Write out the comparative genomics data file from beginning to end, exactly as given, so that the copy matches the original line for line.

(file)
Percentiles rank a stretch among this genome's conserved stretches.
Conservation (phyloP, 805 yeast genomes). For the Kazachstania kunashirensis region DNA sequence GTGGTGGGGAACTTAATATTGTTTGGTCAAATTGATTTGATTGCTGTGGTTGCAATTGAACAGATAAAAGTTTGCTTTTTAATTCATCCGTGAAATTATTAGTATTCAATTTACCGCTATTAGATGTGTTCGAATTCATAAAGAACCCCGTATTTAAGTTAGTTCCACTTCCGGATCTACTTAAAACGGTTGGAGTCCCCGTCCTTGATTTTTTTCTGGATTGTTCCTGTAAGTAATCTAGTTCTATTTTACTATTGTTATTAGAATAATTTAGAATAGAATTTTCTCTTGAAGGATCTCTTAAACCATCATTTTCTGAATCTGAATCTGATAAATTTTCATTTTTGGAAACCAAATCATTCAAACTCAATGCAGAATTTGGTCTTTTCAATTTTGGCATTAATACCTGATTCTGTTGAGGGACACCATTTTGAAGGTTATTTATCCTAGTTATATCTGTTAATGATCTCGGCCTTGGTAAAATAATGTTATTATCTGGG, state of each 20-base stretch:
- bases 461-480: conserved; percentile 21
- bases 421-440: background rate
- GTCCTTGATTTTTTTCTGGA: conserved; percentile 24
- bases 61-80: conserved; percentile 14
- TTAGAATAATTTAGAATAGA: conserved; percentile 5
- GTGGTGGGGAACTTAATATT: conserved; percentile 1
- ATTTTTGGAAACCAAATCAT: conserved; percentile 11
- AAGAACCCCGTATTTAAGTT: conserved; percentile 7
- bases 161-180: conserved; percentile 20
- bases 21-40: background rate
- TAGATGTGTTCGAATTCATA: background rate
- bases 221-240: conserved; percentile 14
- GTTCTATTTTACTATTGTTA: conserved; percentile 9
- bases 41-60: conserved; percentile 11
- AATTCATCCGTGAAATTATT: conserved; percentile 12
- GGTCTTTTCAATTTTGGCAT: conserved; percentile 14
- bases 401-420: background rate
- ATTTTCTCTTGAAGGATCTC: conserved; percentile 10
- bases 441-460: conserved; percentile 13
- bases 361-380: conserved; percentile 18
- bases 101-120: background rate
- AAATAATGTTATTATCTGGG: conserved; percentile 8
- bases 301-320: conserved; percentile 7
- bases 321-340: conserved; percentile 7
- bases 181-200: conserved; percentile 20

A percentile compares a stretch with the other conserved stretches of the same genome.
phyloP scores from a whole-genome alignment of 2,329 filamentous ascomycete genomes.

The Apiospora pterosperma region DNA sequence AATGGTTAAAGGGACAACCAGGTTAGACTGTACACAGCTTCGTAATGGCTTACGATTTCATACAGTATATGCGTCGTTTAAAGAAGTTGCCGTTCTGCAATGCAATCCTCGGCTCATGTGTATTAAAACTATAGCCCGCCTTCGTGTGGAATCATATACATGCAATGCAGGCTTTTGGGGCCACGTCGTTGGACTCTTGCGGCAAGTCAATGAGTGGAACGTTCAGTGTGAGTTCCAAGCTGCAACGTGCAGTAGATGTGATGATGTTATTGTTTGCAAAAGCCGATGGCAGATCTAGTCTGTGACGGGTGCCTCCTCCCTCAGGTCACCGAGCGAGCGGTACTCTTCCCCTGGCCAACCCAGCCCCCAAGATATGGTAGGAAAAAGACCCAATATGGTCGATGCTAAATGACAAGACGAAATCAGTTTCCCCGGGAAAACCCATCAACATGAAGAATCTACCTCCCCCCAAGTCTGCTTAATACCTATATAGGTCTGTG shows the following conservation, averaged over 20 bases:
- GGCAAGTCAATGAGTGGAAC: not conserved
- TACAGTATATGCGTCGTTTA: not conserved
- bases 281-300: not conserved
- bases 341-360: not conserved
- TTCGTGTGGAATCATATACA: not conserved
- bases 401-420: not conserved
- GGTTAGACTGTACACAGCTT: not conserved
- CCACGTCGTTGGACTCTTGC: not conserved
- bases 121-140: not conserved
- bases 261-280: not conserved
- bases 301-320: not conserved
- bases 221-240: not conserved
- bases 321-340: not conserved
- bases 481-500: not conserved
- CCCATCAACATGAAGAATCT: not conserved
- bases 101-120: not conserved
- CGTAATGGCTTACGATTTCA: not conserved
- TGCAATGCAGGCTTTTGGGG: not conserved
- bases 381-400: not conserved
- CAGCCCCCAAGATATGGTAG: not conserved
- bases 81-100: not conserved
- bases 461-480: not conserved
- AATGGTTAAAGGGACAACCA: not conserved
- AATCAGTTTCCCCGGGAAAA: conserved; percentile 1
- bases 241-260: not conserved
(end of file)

Percentiles rank a stretch among this genome's conserved stretches.
Conservation (phyloP, 805 yeast genomes). For the Kazachstania kunashirensis region DNA sequence GTGGTGGGGAACTTAATATTGTTTGGTCAAATTGATTTGATTGCTGTGGTTGCAATTGAACAGATAAAAGTTTGCTTTTTAATTCATCCGTGAAATTATTAGTATTCAATTTACCGCTATTAGATGTGTTCGAATTCATAAAGAACCCCGTATTTAAGTTAGTTCCACTTCCGGATCTACTTAAAACGGTTGGAGTCCCCGTCCTTGATTTTTTTCTGGATTGTTCCTGTAAGTAATCTAGTTCTATTTTACTATTGTTATTAGAATAATTTAGAATAGAATTTTCTCTTGAAGGATCTCTTAAACCATCATTTTCTGAATCTGAATCTGATAAATTTTCATTTTTGGAAACCAAATCATTCAAACTCAATGCAGAATTTGGTCTTTTCAATTTTGGCATTAATACCTGATTCTGTTGAGGGACACCATTTTGAAGGTTATTTATCCTAGTTATATCTGTTAATGATCTCGGCCTTGGTAAAATAATGTTATTATCTGGG, state of each 20-base stretch:
- bases 461-480: conserved; percentile 21
- bases 421-440: background rate
- GTCCTTGATTTTTTTCTGGA: conserved; percentile 24
- bases 61-80: conserved; percentile 14
- TTAGAATAATTTAGAATAGA: conserved; percentile 5
- GTGGTGGGGAACTTAATATT: conserved; percentile 1
- ATTTTTGGAAACCAAATCAT: conserved; percentile 11
- AAGAACCCCGTATTTAAGTT: conserved; percentile 7
- bases 161-180: conserved; percentile 20
- bases 21-40: background rate
- TAGATGTGTTCGAATTCATA: background rate
- bases 221-240: conserved; percentile 14
- GTTCTATTTTACTATTGTTA: conserved; percentile 9
- bases 41-60: conserved; percentile 11
- AATTCATCCGTGAAATTATT: conserved; percentile 12
- GGTCTTTTCAATTTTGGCAT: conserved; percentile 14
- bases 401-420: background rate
- ATTTTCTCTTGAAGGATCTC: conserved; percentile 10
- bases 441-460: conserved; percentile 13
- bases 361-380: conserved; percentile 18
- bases 101-120: background rate
- AAATAATGTTATTATCTGGG: conserved; percentile 8
- bases 301-320: conserved; percentile 7
- bases 321-340: conserved; percentile 7
- bases 181-200: conserved; percentile 20

A percentile compares a stretch with the other conserved stretches of the same genome.
phyloP scores from a whole-genome alignment of 2,329 filamentous ascomycete genomes.

The Apiospora pterosperma region DNA sequence AATGGTTAAAGGGACAACCAGGTTAGACTGTACACAGCTTCGTAATGGCTTACGATTTCATACAGTATATGCGTCGTTTAAAGAAGTTGCCGTTCTGCAATGCAATCCTCGGCTCATGTGTATTAAAACTATAGCCCGCCTTCGTGTGGAATCATATACATGCAATGCAGGCTTTTGGGGCCACGTCGTTGGACTCTTGCGGCAAGTCAATGAGTGGAACGTTCAGTGTGAGTTCCAAGCTGCAACGTGCAGTAGATGTGATGATGTTATTGTTTGCAAAAGCCGATGGCAGATCTAGTCTGTGACGGGTGCCTCCTCCCTCAGGTCACCGAGCGAGCGGTACTCTTCCCCTGGCCAACCCAGCCCCCAAGATATGGTAGGAAAAAGACCCAATATGGTCGATGCTAAATGACAAGACGAAATCAGTTTCCCCGGGAAAACCCATCAACATGAAGAATCTACCTCCCCCCAAGTCTGCTTAATACCTATATAGGTCTGTG shows the following conservation, averaged over 20 bases:
- GGCAAGTCAATGAGTGGAAC: not conserved
- TACAGTATATGCGTCGTTTA: not conserved
- bases 281-300: not conserved
- bases 341-360: not conserved
- TTCGTGTGGAATCATATACA: not conserved
- bases 401-420: not conserved
- GGTTAGACTGTACACAGCTT: not conserved
- CCACGTCGTTGGACTCTTGC: not conserved
- bases 121-140: not conserved
- bases 261-280: not conserved
- bases 301-320: not conserved
- bases 221-240: not conserved
- bases 321-340: not conserved
- bases 481-500: not conserved
- CCCATCAACATGAAGAATCT: not conserved
- bases 101-120: not conserved
- CGTAATGGCTTACGATTTCA: not conserved
- TGCAATGCAGGCTTTTGGGG: not conserved
- bases 381-400: not conserved
- CAGCCCCCAAGATATGGTAG: not conserved
- bases 81-100: not conserved
- bases 461-480: not conserved
- AATGGTTAAAGGGACAACCA: not conserved
- AATCAGTTTCCCCGGGAAAA: conserved; percentile 1
- bases 241-260: not conserved